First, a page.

“The thinking is that the
will be long gone before the Bula know they’re there,” Abumwe said.

Schmidt refrained from saying,
It’s still a bad idea,
and chose something else instead. “You said it’s the
that’s heading to this colony planet,” he said.

“Yes,” Abumwe said. “What about it?”

Schmidt accessed his PDA and searched through his message queue. “Harry Wilson was attached to the
a few days ago,” he said, and turned his PDA to the ambassador to show her the message Wilson had sent him. “Its CDF platoon lost their systems guy on Brindle. Harry was stepping in for their current mission. Which would be this one, wouldn’t it.”

“Yet another team member of mine farmed out,” Abumwe said. “What is your point?”

“My point is that it could be useful for us to have someone on the ground on this,” Schmidt said. “You know we’re getting dealt a bad hand here, ma’am. At the very least Harry can tell us how bad of a hand it actually is.”

“Asking your CDF friend for information on an active military mission is a fine way to get yourself shot, Schmidt,” Abumwe said.

“I suppose it would be,” Schmidt said.

Abumwe was silent at this for a moment. “I don’t think you should risk being caught doing something like that,” she said, eventually.

“I understand you entirely, ma’am,” Schmidt said. He turned to go.

“Schmidt,” Abumwe said.

“Yes, ma’am,” Schmidt said.

“You understand that earlier I was implying that they left you with me because you were largely useless,” Abumwe said.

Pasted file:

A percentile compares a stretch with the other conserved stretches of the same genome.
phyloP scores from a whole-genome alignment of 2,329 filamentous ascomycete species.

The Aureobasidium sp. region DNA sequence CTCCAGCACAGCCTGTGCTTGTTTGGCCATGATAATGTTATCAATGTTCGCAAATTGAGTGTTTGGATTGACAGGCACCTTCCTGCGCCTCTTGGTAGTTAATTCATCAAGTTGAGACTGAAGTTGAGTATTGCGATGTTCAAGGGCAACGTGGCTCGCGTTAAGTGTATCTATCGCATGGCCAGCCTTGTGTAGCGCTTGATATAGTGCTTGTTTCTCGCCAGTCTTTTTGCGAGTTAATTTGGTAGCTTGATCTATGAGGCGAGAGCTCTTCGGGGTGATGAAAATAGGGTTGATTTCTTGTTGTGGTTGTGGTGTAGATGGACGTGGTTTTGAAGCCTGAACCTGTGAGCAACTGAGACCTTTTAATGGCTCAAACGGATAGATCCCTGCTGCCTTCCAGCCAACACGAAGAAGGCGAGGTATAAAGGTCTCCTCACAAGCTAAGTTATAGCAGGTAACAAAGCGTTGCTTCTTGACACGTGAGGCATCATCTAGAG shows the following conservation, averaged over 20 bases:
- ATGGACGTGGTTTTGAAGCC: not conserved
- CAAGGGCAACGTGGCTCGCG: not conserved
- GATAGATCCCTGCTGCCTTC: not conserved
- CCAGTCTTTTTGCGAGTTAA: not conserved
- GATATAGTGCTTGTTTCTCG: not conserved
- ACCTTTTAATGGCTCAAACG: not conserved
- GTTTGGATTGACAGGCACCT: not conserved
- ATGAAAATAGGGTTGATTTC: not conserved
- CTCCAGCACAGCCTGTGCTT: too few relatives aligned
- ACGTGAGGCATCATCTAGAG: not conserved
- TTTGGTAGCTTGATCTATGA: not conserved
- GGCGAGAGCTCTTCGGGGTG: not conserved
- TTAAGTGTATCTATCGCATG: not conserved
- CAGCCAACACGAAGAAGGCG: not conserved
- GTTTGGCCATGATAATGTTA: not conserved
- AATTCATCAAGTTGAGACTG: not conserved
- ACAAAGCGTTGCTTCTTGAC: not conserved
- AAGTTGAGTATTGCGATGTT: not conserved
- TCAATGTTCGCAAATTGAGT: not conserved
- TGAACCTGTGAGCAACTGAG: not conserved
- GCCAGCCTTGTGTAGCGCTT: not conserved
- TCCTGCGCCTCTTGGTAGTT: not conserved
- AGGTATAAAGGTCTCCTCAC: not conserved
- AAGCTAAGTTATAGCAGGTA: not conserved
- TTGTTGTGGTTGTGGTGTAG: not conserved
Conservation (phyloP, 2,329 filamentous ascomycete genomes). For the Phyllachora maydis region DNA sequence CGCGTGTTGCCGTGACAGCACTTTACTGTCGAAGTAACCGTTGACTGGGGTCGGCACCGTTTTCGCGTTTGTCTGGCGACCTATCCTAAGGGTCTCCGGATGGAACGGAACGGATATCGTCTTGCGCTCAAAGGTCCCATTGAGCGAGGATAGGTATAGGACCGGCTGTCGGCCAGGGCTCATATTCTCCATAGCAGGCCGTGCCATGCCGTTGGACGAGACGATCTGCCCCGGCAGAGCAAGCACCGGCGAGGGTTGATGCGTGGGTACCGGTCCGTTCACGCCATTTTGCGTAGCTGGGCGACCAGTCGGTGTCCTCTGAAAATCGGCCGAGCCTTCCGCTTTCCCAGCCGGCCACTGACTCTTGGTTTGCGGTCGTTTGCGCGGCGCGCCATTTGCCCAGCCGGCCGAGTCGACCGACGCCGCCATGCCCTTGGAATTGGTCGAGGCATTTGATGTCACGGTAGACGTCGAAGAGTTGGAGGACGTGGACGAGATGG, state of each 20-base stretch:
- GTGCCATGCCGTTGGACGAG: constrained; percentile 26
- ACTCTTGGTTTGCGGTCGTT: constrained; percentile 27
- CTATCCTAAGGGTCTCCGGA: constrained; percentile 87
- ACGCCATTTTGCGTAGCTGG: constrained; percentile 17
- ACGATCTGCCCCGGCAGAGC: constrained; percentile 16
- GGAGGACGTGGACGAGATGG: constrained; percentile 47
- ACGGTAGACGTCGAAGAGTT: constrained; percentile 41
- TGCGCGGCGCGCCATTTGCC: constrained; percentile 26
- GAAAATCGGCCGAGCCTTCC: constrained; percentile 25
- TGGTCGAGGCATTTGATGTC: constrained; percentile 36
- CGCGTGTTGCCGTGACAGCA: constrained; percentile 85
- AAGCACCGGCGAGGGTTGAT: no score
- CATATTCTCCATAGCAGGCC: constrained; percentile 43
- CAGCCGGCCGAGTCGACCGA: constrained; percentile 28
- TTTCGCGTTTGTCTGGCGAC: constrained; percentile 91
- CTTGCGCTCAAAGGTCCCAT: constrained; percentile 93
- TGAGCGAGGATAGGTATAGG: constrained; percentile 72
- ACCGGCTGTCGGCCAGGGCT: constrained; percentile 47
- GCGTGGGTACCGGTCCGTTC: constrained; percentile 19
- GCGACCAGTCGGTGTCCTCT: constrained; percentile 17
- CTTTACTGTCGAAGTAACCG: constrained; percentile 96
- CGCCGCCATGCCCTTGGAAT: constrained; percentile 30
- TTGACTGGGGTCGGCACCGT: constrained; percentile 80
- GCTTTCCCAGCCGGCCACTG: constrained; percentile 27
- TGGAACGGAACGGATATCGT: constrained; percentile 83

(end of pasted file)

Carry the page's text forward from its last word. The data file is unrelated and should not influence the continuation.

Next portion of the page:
“I got that, yes,” Schmidt said, after a second.

“I’m sure you did,” Abumwe said. “Now. Prove me wrong.” She returned her gaze to the

Oh boy, Harry,
Schmidt thought as he walked away.
I hope you’re having an easier time of things than I am right now.


The shuttle from the
hit the atmosphere of the planet like a rock punching into an earthen dam, throwing off heat and rattling the platoon of Colonial Defense Forces soldiers inside as if they were plastic balls in a child’s popper.

“This is nice,” Lieutenant Harry Wilson said, to no one in particular, then directed his attention to his fellow lieutenant Heather Lee, the platoon commander. “It’s funny how something like air can feel so bumpy.”

Lee shrugged. “We have restraints,” she said. “And this isn’t a social call.”

“I know,” Wilson said. The shuttle rattled again. “But this has always been my least favorite part of a mission. Aside from, you know. The shooting and killing and being shot and possibly eaten by aliens.”

BOOK: We Only Need the Heads
11.94Mb size Format: txt, pdf, ePub